Only 16% of people who want to buy a house have the savings necessary to apply for a loan

(MENAFN- Quotes Online LLC)

In South Africa, the dream of owning a home is becoming increasingly elusive for many people, as only 16% of those who want to buy a house have the savings necessary to apply for a loan. This statistic highlights the dire state of the country's housing market, and the challenges that many South Africans face in accessing affordable housing.

This and other worrying results were taken from the last First National Bank (FNB) Property Barometer. The survey shows a scenario with desperate buyers which are resorting to entering into different kinds of loans so they can be considered admissible for a mortgage. 

At the same time, the Barometer reveals an increase in the number of potential buyers applying to the Government’s Finance-linked individual Subsidy Programme (FLISP).

As it was explained by Siphamandla Mkhwanazi, a FNB Property economist, 73% of first-time buyers are using bonds of 100% as their principal source of funds to get their homes. This percentage, obtained at Q4 2022, has increased from Q4 2021.

In the words of Mkhwanazi, “As affordability becomes more stretched, we expect home buying activity to decrease in the coming months. In particular, the steep interest rate hiking cycle and elevated inflation have eroded affordability, making it difficult for buyers to save enough for a down payment”. 


Why is it so hard to apply for a mortgage?


There are a number of factors that have contributed to this situation. One of the most significant is the high levels of unemployment and poverty in the country. South Africa has one of the highest unemployment rates in the world, with more than a third of the population out of work. This means that many people simply do not have the financial resources to save for a down payment on a house, let alone qualify for a mortgage.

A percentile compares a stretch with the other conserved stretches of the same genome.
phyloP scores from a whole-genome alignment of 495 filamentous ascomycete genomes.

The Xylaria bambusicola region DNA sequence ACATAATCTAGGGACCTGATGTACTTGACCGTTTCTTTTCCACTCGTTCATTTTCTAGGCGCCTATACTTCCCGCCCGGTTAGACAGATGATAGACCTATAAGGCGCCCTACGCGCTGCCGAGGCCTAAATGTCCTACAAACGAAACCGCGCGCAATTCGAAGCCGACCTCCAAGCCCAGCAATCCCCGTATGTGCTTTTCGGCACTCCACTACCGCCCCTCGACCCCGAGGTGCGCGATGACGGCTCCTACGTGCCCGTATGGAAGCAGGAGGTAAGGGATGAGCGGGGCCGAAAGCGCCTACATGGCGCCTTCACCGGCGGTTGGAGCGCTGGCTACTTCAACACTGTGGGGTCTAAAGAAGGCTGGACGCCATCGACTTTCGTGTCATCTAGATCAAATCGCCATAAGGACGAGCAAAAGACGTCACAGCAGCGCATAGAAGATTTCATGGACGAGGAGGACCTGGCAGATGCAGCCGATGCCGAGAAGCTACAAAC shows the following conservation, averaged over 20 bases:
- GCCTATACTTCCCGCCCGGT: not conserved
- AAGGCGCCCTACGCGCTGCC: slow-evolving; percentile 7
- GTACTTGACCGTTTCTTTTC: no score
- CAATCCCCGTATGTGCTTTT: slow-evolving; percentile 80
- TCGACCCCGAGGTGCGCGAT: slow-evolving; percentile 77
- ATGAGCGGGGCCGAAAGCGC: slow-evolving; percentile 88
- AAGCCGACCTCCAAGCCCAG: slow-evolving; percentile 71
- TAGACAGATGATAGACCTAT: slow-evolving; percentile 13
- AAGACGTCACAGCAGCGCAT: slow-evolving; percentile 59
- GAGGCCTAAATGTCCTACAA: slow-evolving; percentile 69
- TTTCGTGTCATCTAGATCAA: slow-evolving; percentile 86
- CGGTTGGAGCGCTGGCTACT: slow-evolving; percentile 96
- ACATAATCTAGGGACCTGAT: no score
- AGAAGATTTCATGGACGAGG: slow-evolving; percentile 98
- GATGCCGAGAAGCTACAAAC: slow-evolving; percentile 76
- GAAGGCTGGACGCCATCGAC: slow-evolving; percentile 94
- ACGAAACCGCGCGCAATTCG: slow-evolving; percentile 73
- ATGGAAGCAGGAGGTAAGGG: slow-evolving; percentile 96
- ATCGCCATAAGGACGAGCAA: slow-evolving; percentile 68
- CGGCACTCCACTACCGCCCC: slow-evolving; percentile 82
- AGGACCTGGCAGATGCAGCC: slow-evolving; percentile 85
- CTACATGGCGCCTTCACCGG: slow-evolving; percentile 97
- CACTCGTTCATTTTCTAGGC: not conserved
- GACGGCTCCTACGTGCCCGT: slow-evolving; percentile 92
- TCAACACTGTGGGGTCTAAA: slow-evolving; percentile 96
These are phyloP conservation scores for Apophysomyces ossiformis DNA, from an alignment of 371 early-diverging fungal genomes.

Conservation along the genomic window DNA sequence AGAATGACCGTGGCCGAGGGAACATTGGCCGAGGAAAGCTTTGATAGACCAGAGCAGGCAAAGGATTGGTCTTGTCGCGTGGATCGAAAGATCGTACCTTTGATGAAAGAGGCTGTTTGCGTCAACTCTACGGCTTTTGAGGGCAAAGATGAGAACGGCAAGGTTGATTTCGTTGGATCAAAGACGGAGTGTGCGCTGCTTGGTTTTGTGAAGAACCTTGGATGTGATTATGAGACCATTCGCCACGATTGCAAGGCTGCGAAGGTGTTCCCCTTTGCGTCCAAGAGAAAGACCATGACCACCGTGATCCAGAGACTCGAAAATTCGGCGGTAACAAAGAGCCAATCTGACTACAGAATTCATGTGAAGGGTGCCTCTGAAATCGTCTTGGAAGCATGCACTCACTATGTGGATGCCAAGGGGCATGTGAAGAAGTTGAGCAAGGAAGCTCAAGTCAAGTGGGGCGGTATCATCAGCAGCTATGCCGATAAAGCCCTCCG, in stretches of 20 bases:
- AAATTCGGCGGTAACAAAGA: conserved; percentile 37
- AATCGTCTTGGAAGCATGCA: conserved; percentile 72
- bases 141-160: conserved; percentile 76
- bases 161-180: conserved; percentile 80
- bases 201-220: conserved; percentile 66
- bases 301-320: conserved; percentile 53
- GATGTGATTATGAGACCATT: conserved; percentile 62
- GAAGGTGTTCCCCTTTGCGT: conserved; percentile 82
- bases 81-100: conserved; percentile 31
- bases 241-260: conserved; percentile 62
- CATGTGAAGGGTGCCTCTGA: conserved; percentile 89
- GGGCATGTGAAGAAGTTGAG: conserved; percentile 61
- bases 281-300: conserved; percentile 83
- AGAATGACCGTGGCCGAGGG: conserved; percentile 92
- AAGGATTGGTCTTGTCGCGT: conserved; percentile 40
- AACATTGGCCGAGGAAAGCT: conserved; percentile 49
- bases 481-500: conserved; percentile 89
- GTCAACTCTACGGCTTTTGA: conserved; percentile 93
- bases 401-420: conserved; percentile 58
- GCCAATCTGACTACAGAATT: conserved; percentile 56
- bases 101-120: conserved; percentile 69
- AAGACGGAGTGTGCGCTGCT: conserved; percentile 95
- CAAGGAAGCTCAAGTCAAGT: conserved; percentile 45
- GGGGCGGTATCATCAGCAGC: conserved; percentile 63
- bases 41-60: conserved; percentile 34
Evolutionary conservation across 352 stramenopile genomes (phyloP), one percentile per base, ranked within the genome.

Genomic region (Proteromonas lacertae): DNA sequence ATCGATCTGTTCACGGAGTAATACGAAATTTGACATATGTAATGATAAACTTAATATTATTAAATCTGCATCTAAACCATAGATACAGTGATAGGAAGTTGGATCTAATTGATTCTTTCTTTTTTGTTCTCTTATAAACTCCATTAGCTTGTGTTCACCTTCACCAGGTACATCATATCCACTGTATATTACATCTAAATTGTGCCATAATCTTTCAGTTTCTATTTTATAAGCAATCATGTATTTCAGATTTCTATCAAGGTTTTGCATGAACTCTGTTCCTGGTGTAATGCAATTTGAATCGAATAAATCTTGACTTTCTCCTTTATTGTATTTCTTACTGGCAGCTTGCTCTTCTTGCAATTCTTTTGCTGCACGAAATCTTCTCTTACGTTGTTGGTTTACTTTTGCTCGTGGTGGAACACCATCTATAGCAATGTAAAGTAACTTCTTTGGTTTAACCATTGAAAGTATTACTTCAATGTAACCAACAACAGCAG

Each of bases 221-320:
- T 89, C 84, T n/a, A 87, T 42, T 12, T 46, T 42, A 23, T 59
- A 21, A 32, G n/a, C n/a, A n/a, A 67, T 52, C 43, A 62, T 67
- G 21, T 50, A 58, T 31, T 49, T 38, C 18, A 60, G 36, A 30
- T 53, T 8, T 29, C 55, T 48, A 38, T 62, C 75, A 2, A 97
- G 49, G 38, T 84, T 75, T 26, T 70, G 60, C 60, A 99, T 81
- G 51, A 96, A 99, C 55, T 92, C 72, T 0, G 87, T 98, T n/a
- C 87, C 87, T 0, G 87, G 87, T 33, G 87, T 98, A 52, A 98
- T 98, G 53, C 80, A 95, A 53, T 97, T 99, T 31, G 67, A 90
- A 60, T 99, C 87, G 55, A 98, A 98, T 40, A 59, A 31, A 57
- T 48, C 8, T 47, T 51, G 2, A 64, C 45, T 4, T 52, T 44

Another factor that contributes to the low rate of home ownership in South Africa is the high cost of credit. Interest rates on mortgages are typically higher than in other countries, which makes it more difficult for people to qualify for loans. In addition, many banks require large down payments and have strict requirements for creditworthiness, which further limits the pool of potential borrowers.

For that matter, the study revealed a trend that had not been noticed by the end of 2021 but, a year later, was being used by 5% of buyers: taking personal loans from banks to help them secure mortgages or achieve the initial payments. “Anecdotal evidence suggests that some first-time buyers have turned to unsecured lending to fund their upfront deposit. Additionally, there has been an increase in reliance on government subsidy programs such as Flisp to help these buyers enter the market.” explained the economist.

The main point to consider before entering into this option, is the fact that interest rates applied at online loans or other personal credits are usually higher than mortgage rates. Then, by the time the buyer's mortgage is approved, he will be forced to pay two different quotes: the personal one, and the property one. 


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